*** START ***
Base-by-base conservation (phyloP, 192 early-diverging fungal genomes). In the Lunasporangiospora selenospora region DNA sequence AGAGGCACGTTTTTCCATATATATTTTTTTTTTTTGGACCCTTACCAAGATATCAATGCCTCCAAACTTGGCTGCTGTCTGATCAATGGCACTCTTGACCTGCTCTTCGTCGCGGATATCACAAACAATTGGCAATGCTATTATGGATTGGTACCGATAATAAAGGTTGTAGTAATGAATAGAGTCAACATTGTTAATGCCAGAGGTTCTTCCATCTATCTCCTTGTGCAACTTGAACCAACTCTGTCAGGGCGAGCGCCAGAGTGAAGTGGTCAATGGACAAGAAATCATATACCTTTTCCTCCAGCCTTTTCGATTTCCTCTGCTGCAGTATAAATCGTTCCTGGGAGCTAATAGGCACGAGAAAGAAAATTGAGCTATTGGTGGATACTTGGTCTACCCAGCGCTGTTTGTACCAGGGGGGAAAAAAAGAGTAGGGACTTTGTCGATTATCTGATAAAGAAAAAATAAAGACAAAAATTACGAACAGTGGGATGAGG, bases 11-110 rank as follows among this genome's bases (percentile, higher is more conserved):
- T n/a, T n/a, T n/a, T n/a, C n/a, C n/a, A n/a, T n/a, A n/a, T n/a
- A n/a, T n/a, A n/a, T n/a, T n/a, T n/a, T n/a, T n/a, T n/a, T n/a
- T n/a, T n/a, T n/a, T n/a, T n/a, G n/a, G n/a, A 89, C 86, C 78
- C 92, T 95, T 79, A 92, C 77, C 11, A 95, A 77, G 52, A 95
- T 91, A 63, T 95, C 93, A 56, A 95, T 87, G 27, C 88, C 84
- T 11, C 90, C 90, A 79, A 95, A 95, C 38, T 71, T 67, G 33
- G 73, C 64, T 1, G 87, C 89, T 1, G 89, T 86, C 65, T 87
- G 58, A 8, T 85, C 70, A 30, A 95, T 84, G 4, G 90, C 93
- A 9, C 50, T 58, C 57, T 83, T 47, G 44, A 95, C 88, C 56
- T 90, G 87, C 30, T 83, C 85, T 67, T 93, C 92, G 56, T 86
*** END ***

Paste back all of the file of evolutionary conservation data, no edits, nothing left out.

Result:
Base-by-base conservation (phyloP, 192 early-diverging fungal genomes). In the Lunasporangiospora selenospora region DNA sequence AGAGGCACGTTTTTCCATATATATTTTTTTTTTTTGGACCCTTACCAAGATATCAATGCCTCCAAACTTGGCTGCTGTCTGATCAATGGCACTCTTGACCTGCTCTTCGTCGCGGATATCACAAACAATTGGCAATGCTATTATGGATTGGTACCGATAATAAAGGTTGTAGTAATGAATAGAGTCAACATTGTTAATGCCAGAGGTTCTTCCATCTATCTCCTTGTGCAACTTGAACCAACTCTGTCAGGGCGAGCGCCAGAGTGAAGTGGTCAATGGACAAGAAATCATATACCTTTTCCTCCAGCCTTTTCGATTTCCTCTGCTGCAGTATAAATCGTTCCTGGGAGCTAATAGGCACGAGAAAGAAAATTGAGCTATTGGTGGATACTTGGTCTACCCAGCGCTGTTTGTACCAGGGGGGAAAAAAAGAGTAGGGACTTTGTCGATTATCTGATAAAGAAAAAATAAAGACAAAAATTACGAACAGTGGGATGAGG, bases 11-110 rank as follows among this genome's bases (percentile, higher is more conserved):
- T n/a, T n/a, T n/a, T n/a, C n/a, C n/a, A n/a, T n/a, A n/a, T n/a
- A n/a, T n/a, A n/a, T n/a, T n/a, T n/a, T n/a, T n/a, T n/a, T n/a
- T n/a, T n/a, T n/a, T n/a, T n/a, G n/a, G n/a, A 89, C 86, C 78
- C 92, T 95, T 79, A 92, C 77, C 11, A 95, A 77, G 52, A 95
- T 91, A 63, T 95, C 93, A 56, A 95, T 87, G 27, C 88, C 84
- T 11, C 90, C 90, A 79, A 95, A 95, C 38, T 71, T 67, G 33
- G 73, C 64, T 1, G 87, C 89, T 1, G 89, T 86, C 65, T 87
- G 58, A 8, T 85, C 70, A 30, A 95, T 84, G 4, G 90, C 93
- A 9, C 50, T 58, C 57, T 83, T 47, G 44, A 95, C 88, C 56
- T 90, G 87, C 30, T 83, C 85, T 67, T 93, C 92, G 56, T 86